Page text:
A conventional online auction will typically display the then-current low bid in the market to all participants in the auction, even those participants who have not submitted bids, or those participants whose bids are far different than the market-leading bid. Conventional online auctions typically rely on the interaction between bidders that results from disclosing bids to drive the auction to the best possible bids. In circumstances where buyers have many potential suppliers, and suppliers are unlikely to be known to one another, displaying this information will stimulate the auctioning process.
However, displaying all bids to all auction participants, including the market-leading bid, may not be advantageous to the buyer in many situations.
One potential disadvantage of an auction that discloses bid values is the possibility of a leak. If all auction participants can view the market-leading bid, then a supplier could potentially leak this information to other buyers or to the news media or trade press. The effect of such a leak may induce a general reduction in market prices, which would confer the benefit of the auction to all buyers in the industry, thereby eliminating any advantage the buyer obtains from using the online auction.
For the same general reasons, suppliers may not want their bids disclosed to other suppliers. If the disclosure of prices from a single auction were to have the effect of reducing market prices for all similar products, suppliers would be reluctant to participate in the auction, or would be less aggressive in their participation in the auction.
In addition, traditional online auctions have not been appropriate for some industries because of the nature of the auction. Under certain market conditions, it has been advantageous for a buyer to conduct sealed bidding rather than online auctions, because sealed bidding has the benefit of hiding from the other bidders the value of the winning bid. This is helpful in circumstances where suppliers are known to collude with other suppliers or publish prices through trade publications.
Classical economic theory about the behavior of cartels suggests cartel members have the incentive to “cheat” or break ranks with the cartel when other cartel members cannot catch the offending member. A sealed bidding auction, or disguised price auction, facilitates a cartel member's ability to break ranks with the cartel, because other cartel members do not know the value of the winning bid. This feature of a sealed bidding auction frequently works to the buyer's benefit.
In traditional online auctions it has been hard to disguise the value of prices and prevent disclosure, while benefiting from the interactive dynamics of online auctions that typically result in lower prices for the buyer.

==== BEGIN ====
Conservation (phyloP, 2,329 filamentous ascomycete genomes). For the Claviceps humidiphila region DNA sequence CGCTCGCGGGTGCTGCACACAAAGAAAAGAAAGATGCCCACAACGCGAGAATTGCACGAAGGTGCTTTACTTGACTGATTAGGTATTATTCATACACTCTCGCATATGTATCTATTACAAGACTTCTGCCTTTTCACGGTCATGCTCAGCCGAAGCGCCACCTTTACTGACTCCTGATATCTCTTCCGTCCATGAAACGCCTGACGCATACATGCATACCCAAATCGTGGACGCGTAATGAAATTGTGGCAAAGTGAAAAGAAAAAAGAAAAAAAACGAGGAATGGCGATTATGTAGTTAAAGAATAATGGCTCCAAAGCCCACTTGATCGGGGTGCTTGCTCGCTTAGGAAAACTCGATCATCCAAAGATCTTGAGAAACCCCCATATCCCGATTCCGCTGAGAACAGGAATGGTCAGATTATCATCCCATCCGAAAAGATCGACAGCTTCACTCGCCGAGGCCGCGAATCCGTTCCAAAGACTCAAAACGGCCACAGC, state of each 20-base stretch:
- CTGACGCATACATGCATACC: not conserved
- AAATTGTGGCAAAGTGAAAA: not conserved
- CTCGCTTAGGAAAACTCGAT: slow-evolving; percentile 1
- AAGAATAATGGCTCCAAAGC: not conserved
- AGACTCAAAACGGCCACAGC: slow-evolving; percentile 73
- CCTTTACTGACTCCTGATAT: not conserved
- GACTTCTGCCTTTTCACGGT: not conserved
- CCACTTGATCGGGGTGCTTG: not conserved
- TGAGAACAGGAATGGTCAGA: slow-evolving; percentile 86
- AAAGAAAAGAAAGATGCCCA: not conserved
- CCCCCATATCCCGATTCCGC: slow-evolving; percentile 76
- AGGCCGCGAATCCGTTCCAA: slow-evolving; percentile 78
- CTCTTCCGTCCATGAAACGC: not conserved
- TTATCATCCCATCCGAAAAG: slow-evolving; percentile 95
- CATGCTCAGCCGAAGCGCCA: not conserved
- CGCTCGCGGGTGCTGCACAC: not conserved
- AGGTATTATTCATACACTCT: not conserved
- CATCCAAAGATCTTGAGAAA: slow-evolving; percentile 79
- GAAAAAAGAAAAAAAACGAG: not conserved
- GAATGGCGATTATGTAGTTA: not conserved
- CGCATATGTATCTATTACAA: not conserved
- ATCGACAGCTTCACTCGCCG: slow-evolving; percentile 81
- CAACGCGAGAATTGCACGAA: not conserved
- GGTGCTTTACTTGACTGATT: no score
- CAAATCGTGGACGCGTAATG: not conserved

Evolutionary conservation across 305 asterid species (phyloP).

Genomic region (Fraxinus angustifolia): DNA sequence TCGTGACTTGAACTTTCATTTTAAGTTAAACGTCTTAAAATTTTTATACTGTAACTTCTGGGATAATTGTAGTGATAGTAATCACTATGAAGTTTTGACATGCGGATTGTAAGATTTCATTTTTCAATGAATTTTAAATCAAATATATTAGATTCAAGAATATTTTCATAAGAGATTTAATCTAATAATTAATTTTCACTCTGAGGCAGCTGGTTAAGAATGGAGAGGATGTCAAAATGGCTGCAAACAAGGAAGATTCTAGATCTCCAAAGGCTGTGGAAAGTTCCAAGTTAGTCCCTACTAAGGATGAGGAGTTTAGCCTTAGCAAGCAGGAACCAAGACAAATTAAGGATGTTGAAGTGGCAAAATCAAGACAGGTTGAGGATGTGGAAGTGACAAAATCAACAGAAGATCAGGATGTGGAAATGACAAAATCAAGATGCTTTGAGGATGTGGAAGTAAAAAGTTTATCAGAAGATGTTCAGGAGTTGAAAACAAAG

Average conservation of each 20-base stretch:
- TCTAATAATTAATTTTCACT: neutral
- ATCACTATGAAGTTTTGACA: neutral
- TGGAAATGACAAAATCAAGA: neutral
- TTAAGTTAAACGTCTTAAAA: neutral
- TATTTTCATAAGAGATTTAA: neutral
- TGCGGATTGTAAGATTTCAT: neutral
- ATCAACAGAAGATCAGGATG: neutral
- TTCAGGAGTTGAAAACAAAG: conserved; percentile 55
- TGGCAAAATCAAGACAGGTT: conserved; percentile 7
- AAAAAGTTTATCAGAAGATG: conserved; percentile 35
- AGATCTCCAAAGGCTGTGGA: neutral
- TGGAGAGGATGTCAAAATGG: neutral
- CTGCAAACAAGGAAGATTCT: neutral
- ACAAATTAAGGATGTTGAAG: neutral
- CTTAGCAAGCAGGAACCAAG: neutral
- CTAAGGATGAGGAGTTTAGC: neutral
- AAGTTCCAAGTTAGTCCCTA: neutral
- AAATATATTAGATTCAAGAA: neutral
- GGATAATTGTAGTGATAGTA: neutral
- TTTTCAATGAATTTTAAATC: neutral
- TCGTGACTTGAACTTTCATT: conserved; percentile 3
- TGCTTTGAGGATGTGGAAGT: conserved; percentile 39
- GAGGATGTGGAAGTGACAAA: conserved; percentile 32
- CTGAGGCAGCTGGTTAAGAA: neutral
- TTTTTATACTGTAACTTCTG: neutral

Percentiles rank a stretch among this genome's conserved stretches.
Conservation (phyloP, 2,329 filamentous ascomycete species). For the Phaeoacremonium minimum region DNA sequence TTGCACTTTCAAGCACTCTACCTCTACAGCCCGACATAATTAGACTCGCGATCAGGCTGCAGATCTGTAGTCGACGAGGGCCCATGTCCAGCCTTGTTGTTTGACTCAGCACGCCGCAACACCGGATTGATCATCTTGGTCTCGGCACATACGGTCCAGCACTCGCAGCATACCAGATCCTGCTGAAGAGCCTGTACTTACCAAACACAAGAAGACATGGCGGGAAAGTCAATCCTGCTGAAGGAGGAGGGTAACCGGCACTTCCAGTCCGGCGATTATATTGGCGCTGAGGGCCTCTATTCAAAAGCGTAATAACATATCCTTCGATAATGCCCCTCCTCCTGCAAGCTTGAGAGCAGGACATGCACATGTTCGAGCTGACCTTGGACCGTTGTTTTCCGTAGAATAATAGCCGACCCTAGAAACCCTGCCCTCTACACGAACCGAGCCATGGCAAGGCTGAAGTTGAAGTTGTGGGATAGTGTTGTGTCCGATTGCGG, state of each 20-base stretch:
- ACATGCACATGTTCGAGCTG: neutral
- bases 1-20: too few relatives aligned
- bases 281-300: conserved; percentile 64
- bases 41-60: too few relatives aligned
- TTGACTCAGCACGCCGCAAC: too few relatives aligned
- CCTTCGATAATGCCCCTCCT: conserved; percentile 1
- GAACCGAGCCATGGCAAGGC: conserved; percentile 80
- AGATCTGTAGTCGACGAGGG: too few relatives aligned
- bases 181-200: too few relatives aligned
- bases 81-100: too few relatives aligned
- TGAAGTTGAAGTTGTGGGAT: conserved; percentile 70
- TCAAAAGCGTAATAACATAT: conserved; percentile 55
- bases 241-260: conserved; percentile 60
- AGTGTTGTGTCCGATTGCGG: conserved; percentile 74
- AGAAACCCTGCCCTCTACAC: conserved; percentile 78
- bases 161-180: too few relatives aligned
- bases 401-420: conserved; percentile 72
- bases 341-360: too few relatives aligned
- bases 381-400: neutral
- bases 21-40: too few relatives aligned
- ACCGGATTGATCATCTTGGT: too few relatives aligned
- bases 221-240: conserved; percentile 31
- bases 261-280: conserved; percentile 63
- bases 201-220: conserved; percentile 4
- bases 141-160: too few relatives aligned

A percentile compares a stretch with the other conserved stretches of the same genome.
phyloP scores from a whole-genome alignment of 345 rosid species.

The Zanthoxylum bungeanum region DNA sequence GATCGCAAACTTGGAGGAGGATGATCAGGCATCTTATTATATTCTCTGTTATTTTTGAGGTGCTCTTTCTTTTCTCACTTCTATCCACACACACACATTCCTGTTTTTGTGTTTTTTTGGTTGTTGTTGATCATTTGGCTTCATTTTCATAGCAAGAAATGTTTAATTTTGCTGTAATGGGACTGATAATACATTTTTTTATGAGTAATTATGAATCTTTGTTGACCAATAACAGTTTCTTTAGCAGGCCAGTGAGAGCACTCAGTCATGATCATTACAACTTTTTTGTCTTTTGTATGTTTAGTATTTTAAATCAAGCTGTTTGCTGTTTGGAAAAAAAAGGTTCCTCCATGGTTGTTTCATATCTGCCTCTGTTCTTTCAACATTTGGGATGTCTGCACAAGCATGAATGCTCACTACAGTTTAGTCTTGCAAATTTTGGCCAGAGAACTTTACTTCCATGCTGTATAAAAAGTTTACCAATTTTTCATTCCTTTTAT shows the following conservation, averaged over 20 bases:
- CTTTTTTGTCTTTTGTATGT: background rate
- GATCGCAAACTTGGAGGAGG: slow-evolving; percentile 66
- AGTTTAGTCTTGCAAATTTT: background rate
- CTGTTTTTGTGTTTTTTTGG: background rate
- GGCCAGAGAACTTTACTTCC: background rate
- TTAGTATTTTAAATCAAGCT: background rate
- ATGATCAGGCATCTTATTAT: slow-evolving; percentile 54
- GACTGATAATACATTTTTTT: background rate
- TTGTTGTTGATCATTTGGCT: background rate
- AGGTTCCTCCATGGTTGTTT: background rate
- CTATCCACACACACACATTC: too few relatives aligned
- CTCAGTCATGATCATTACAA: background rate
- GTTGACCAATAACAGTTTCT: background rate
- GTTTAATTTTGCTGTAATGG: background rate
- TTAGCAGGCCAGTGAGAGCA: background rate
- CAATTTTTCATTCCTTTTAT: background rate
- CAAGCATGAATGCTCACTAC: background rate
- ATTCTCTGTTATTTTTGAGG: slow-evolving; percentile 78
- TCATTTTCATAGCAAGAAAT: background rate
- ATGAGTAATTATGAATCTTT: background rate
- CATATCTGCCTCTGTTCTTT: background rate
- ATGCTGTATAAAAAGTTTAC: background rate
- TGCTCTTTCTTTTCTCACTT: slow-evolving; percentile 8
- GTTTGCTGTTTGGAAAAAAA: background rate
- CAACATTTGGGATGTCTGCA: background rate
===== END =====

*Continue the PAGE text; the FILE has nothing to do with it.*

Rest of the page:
In addition, when bids are fully disclosed, bidding typically declines only marginally below than the “second best” prices offered in the market. Therefore, if the buyer expects the market-leading bid to be far lower than other bids, it can be to the buyer's advantage to prevent other bidders from seeing the market low bid. In classic auction theory, a low bidder tends to transfer more surplus to the buyer if the low bidder bids a greater spread below the second place bid. This can benefit buyers.
Therefore, under certain market conditions, it would be advantageous to conduct a “sealed bidding” online auction, where the value of the winning bid is hidden from other bidders.
These shortcomings and other limitations are obviated in accordance with the present invention by increasing the competitiveness within an auction by enabling the auction system to disguise the actual value of bids from bidders. This feature has the effect of allowing a market-leading bid that is far below the level of competing second or third place bids.
In the present invention, bidders only know the ordinal rank of their bids rather than the value of other bidder's bids. Competitive interaction occurs when is bids are received that change the ordinal rank, thereby inducing a competitive response. When a bid is received in system of the present invention, the ordinal rank of the bid is calculated. Ordinal ranks range from 1 representing the best bid, 2 representing the next best bid, to n representing the worst bid.
In the present invention, rather than displaying the value of the market-leading bid to all auction participants, only the ordinal rank of a bidder's bids are displayed back to that bidder. At any given time, bidders know the value of their own bids, and the rank order their bids have in the marketplace. If a bid is ranked #1, the bidder of the first-place bid knows the value of the market-leading bid, because his bid is the market-leading bid. However, the bidder of the first-place bid does not know how much better his bid is than the second-place bid. In addition, if a bid is ranked #2 or higher, the bidder has no way of inferring by how much the market-leading bid differs from his own bid.
As the auction progresses, changes in rank status can inform bidders of the relative price differences between their bids and bids of adjacent rank. The auction dynamics of the system of the present invention result in interactive experimentation where a bidder makes small changes in his bids until a change in rank is observed. The interaction only divulges information about competitors' bids that are near in price to one's own bids. Little or no information can be deduced about bids that differ greatly from one's own bids in either value or rank.